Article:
Beyond a Story Well Told: Using Oral Histories for Social Justice Curriculum

Fall, 2010

Source: Action in Teacher Education, v. 32 no. 3 (Fall 2010), p. 55-65.
(Reviewed by the Portal Team)

This article describes the process that five graduate students interviewed 11 community members about their memories of racial desegregation in southern Illinois. The author and the project team used these stories to develop instructional materials and a supplementary website (Beyond a Story Well Told) for a middle school classroom.

Their goal was to create an opportunity for students to analyze oral histories for the purposes of citizenship education. The researchers wanted their students to recognize the importance of diversity in a pluralistic society. They wanted to engage students in critical thinking that prepares them for participation in a democratic society.

Identifying Stories for the Classroom
One course of action could have been that of selecting one story to present to students.
This approach could have even helped us emphasize the important roles that everyday citizens assumed in the past.

Corroborating Multiple Perspectives
Once the researchers identified the stories that they wanted students to encounter, they had to find ways that the students could corroborate these various perspectives. The researchers decided that graphic organizers were the best way that they could support students' corroboration of multiple sources.
In this graphic organizer, students can record information about where the participants lived, as well as how and when they experienced segregation in their community. Such questions model the historical thinking heuristics that Wineburg (1991) observed historians using when they analyzed multiple and conflicting sources.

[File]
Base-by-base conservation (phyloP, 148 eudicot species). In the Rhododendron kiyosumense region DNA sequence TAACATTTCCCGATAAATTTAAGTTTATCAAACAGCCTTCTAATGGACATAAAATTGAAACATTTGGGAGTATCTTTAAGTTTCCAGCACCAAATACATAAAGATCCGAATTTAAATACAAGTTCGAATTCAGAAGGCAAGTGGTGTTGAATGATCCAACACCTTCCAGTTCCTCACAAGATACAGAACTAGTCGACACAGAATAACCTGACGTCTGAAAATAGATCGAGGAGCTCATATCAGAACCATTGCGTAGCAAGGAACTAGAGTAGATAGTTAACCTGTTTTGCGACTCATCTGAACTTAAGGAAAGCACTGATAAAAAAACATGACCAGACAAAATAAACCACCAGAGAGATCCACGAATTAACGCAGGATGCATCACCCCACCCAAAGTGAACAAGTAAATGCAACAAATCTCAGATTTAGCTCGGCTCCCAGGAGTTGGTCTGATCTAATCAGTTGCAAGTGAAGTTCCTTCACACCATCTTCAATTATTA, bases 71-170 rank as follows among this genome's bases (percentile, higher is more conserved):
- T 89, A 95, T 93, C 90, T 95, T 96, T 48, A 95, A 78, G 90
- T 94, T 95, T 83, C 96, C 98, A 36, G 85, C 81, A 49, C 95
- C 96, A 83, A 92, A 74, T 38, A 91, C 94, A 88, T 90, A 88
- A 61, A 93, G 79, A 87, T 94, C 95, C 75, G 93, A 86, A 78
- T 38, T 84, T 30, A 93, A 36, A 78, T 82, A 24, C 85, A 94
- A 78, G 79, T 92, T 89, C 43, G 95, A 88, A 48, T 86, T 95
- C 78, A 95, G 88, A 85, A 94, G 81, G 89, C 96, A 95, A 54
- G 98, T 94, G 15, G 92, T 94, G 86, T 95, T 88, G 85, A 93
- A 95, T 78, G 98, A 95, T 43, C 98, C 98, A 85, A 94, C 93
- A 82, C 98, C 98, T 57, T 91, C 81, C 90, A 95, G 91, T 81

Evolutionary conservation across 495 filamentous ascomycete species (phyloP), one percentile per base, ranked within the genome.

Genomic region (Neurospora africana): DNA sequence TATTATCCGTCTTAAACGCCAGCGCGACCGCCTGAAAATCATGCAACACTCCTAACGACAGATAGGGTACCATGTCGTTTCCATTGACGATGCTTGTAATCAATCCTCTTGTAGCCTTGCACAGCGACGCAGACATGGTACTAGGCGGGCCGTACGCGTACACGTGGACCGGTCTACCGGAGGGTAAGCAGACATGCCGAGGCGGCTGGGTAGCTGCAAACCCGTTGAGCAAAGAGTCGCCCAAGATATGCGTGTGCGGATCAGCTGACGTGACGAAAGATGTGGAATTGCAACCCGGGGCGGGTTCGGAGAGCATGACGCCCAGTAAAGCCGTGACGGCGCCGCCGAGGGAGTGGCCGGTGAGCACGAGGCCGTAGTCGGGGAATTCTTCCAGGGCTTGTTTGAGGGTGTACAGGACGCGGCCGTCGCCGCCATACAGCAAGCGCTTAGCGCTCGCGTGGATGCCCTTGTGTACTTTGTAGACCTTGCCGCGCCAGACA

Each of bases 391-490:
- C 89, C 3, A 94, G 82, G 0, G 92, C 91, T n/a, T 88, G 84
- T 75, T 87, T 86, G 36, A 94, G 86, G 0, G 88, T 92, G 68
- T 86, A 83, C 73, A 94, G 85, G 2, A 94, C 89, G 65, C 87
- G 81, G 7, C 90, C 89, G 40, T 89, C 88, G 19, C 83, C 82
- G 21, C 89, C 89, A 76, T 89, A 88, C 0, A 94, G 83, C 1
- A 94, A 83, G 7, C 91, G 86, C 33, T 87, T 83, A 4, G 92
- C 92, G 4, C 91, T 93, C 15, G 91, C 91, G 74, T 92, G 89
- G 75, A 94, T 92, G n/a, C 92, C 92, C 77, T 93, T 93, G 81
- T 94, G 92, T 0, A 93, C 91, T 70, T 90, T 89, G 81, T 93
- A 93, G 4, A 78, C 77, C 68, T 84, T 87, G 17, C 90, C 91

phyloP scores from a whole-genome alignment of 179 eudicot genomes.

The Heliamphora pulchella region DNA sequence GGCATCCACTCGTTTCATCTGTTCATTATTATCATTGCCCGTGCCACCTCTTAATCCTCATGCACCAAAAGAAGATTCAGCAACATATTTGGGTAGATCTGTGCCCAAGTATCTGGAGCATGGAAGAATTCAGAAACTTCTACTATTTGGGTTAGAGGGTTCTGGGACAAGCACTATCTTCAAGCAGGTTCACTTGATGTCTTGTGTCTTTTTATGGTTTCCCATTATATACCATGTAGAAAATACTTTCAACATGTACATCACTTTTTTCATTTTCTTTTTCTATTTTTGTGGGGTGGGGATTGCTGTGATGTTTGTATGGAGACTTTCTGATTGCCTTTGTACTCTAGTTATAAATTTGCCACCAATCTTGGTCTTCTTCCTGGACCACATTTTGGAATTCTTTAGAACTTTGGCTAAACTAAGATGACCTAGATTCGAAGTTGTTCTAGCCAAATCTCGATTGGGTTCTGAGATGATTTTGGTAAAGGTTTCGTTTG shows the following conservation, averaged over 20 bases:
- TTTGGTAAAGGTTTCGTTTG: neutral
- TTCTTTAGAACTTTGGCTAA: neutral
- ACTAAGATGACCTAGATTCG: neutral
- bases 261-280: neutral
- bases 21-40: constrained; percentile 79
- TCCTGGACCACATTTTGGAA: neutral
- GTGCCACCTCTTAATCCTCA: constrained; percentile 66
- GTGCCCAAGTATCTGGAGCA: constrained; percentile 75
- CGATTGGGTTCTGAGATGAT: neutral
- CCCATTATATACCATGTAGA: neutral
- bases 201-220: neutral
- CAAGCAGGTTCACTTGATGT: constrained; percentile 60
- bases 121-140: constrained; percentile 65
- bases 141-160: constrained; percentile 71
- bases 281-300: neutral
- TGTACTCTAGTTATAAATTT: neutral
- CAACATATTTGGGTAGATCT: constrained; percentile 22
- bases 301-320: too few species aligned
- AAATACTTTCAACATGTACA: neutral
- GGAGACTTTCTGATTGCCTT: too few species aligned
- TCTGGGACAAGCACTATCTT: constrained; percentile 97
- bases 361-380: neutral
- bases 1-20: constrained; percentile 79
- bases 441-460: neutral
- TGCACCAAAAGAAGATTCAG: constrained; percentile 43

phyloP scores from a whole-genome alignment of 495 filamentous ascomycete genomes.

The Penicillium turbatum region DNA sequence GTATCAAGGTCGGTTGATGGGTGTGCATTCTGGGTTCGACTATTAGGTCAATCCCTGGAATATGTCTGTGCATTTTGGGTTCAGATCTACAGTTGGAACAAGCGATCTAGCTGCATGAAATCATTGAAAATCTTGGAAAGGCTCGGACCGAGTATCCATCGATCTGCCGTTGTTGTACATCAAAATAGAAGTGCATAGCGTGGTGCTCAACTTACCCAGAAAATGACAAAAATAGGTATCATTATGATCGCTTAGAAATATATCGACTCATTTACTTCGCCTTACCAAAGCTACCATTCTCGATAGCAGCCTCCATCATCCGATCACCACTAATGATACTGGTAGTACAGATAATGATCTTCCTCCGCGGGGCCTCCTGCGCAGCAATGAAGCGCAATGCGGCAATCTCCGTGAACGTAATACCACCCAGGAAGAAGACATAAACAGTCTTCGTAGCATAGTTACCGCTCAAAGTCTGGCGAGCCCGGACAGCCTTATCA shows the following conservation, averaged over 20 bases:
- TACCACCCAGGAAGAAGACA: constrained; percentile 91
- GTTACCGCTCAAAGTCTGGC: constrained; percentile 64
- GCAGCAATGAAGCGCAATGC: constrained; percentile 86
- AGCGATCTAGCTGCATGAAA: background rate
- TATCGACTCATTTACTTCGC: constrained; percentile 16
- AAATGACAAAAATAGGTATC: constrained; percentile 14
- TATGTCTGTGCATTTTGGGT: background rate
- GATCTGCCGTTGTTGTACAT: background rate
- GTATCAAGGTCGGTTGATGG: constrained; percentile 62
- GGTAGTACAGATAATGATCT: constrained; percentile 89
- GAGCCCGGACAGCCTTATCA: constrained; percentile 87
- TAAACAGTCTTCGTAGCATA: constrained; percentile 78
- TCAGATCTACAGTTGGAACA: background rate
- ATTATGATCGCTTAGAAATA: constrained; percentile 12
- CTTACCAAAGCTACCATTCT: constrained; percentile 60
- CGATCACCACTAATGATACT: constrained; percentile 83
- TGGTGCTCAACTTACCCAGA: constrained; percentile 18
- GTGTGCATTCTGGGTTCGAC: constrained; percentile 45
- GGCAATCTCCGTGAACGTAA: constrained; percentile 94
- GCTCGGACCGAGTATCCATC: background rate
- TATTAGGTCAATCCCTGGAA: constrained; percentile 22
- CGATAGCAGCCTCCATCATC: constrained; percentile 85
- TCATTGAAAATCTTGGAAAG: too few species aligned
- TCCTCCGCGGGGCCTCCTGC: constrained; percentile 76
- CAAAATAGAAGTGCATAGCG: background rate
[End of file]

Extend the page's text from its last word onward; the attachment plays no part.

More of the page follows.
Using a digital environment, the researchers are able to provide multiple representations of each story. First, students are given the opportunity to read, listen, or watch the stories presented in each category (e.g., justice denied).
Second, comprehension questions are supported with a hint feature (i.e., students can opt for the program to highlight important information to help them answer questions).

Discussion and Conclusion

In this article, the oral histories, which the students collected, focus on instances of justice (denied and gained) to help students define and identify examples of heroic acts and develop ways that they, too, can become ordinary heroes.
From this curriculum, the researchers wanted to develop an approach to citizenship education that enlightens and engages middle school students for the purposes of participation in a democratic society (Parker, 2008). The researchers' use of oral histories about segregation in Carbondale, however, gives students the unique opportunity to witness how a national event was and is relevant to their own community.

Parker, W. (2008). Knowing and doing in democratic citizenship education. In L. Levstik & C. Tyson (Eds.), Handbook of research in social studies education (pp. 65-80). New York: Routledge.
Wineburg, S. (1991). Historical problem solving: A study of the cognitive processes used in the evaluation of documentary and pictorial evidence. Journal of Educational Psychology, 83(1), 73-87.

Updated: Jan. 23, 2012


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